Anticipating all possible counter-arguments, Congressman Jerry McNerney and Martin Cheek attack our country’s impending energy crisis from every angle in Clean Energy Nation: Freeing America from the Tyranny of Fossil Fuels (AMACOM, 2011). From national security to agriculture to public health, the authors show how our reliance on falsely cheap fossil fuels is deeply woven into every aspect of our lives and why we must soon do the difficult, but crucial work of bringing that reliance to an end.
McNerney, a California congressman who holds a Ph.D. in engineering and mathematics, and Cheek, a science writer, open with brief lessons in geology and history to inform us about how oil, coal, and natural gas are physically created, how and when humans began using them, and their role in some of our greatest advancements. They set up a parallel between the actions of our Founding Fathers in fighting the tyranny of monarchic rule and what today’s political leaders must do in order to overcome fossil fuel’s tyrannical hold over our lives. It is now time to seek replacements for fossil fuels as the drawbacks to their use have come to outweigh their benefit. They make it clear that inaction is not an option. Not only is our continued increase in use (and the increase in developing nations as well) of non-renewable fuel sources contributing to the climate change that threatens our continued life on this planet, it’s just not sustainable. As we pass the peak of each fuel’s extraction we are crossing over into a time of increased scarcity, increased cost, and the political and social instability that accompany such a situation.
In the next section we are presented with explorations of how energy use affects eight sectors of our lives: good government, national security, the environment, the economy, transportation, agriculture, public health, and education. If you think that sustainable energy use doesn’t affect you, McNerney and Cheek show you that you’re wrong. Every moment of each of our days is shaped and powered by fossil fuels. The message of each of these chapters is the same: we will all benefit from change and the time for change is now. Especially relevant was the chapter on education. Whether to shift our system to clean energy shouldn’t even be a question, if our politicians and our electorate were making decisions based on science and fact. But, the gross misinformation campaigns that have been circulating for decades now and the inadequate math and science schooling that we all receive make it difficult for rational decisions to be made and for progress to be achieved. In part, this book serves the purpose of filling that education gap.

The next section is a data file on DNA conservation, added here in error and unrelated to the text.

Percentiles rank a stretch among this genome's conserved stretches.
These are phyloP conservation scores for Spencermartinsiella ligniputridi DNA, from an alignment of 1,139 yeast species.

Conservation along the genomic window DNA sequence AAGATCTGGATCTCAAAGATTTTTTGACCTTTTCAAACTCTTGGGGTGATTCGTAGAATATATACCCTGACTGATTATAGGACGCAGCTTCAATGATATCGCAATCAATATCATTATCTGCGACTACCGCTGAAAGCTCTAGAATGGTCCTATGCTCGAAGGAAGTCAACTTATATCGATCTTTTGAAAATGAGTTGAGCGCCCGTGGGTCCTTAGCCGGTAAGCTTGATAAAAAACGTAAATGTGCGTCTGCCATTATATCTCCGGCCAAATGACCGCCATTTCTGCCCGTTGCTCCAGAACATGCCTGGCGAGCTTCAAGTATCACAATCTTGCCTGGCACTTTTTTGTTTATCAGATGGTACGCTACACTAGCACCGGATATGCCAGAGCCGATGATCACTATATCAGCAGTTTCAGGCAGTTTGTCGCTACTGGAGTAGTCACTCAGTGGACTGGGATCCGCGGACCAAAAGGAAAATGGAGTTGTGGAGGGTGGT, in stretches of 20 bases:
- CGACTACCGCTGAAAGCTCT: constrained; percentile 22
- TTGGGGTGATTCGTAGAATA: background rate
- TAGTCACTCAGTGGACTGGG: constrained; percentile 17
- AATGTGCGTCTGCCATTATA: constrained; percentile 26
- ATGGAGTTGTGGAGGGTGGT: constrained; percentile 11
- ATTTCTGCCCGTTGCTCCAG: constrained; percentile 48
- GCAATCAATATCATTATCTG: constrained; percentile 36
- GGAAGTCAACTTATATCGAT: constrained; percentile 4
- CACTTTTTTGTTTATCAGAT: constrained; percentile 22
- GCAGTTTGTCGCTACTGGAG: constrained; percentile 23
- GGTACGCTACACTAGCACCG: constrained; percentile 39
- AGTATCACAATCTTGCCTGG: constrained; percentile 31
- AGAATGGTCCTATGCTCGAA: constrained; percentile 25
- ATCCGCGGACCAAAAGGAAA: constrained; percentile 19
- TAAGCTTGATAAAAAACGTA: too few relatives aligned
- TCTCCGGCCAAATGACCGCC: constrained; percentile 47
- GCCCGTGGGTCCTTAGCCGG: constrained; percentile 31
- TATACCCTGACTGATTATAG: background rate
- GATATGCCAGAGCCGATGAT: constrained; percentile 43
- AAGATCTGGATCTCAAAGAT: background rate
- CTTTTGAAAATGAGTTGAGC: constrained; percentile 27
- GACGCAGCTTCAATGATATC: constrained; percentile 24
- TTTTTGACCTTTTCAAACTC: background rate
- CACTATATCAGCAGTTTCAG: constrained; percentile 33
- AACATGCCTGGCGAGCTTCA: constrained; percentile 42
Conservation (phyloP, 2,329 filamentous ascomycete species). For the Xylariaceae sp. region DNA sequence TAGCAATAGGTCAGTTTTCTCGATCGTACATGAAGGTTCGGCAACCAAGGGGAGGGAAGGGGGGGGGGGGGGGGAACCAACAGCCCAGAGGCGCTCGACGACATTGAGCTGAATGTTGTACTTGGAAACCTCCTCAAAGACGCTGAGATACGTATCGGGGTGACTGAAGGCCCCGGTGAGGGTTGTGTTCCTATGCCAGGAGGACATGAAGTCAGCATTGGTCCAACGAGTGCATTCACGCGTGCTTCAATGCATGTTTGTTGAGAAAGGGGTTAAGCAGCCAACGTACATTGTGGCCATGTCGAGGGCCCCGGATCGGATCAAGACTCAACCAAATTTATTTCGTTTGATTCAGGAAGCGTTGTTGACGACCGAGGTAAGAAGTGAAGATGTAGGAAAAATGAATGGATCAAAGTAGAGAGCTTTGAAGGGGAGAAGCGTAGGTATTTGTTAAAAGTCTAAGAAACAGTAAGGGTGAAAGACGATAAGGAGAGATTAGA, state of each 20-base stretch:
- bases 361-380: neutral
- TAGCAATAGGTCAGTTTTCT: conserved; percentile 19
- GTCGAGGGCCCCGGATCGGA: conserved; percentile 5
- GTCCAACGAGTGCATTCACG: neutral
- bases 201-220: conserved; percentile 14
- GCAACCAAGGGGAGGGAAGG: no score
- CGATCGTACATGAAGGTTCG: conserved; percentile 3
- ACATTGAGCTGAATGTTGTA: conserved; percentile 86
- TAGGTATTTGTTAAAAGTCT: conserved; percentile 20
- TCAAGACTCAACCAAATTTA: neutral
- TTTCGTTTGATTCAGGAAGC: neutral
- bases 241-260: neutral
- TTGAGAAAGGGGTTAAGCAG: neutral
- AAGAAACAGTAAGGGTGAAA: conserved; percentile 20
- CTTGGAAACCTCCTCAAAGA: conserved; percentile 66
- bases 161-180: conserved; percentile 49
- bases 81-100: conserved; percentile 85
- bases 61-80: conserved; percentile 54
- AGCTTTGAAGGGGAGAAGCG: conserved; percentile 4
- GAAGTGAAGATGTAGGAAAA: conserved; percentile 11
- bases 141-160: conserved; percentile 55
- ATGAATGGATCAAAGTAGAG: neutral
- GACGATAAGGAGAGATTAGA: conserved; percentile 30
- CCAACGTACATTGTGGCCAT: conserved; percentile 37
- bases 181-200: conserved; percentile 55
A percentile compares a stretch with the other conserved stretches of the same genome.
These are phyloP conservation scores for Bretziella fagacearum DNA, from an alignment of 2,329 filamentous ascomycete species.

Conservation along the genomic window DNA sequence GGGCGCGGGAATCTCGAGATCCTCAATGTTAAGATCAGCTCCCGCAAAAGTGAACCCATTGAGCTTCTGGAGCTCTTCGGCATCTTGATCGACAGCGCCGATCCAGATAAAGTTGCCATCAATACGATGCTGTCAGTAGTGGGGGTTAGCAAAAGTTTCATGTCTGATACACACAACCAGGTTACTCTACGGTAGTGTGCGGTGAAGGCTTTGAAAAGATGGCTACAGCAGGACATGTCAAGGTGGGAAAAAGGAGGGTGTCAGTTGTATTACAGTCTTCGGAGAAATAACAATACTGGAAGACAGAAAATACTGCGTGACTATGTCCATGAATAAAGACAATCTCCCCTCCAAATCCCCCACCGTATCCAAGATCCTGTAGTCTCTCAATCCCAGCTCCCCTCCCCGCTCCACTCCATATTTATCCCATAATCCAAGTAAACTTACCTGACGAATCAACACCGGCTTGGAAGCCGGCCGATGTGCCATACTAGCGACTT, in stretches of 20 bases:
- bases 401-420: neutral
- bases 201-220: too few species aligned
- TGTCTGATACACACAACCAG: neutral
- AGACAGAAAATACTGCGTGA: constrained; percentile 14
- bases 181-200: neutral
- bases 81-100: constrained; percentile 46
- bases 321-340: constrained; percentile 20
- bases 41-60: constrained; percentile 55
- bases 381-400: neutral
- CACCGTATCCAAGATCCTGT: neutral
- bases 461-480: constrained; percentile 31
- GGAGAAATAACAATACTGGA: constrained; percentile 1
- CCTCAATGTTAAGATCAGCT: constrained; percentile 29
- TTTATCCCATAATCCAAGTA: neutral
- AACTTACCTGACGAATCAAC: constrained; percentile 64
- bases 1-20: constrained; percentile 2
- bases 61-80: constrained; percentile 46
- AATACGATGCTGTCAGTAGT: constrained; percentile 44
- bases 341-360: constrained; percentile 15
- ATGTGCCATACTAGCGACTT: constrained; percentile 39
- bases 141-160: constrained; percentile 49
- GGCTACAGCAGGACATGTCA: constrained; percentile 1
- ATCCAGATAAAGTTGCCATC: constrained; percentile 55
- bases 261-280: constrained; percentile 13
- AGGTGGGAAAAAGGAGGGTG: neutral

We close with a vision for the future. We are presented with a laundry list of clean energy options that have been successful in communities in our own country as well as other countries around the world. The authors know there is no silver bullet to solve this problem and they introduce us to a host of small and mid-sized regional solutions that, when combined, could provide salvation.
The strength here is the breadth of information, but it comes at the cost of its depth. Clearly there is much critical thought here and attempts are made to include it, but there just isn’t the space to do so adequately. For example, in the chapter on agriculture they suggest the possibility of farmers installing systems that would capture the methane from their animals’ waste in order to generate electricity. They completely fail to acknowledge that what they’re talking about here are factory farms, a system which in and of itself is unsustainable and that has its own set of environmental, ethical, and social issues. While a complete exploration of this topic is obviously outside the purview of this book, to suggest that we draw from one unsustainable environment-damaging system to replace another doesn’t seem to be a viable solution.
Easily readable and appropriate as a solid introduction to our modern energy crisis, McNerney and Cheek do a laudable job of organizing a great wealth of information into terms and examples that anyone can understand and relate to. Their call is to the public to put pressure on their congressional leaders and on politicians to have the political will to put the good of the country above their own personal gain. Let’s hope that this is the direction that we’re headed.Powered by Sidelines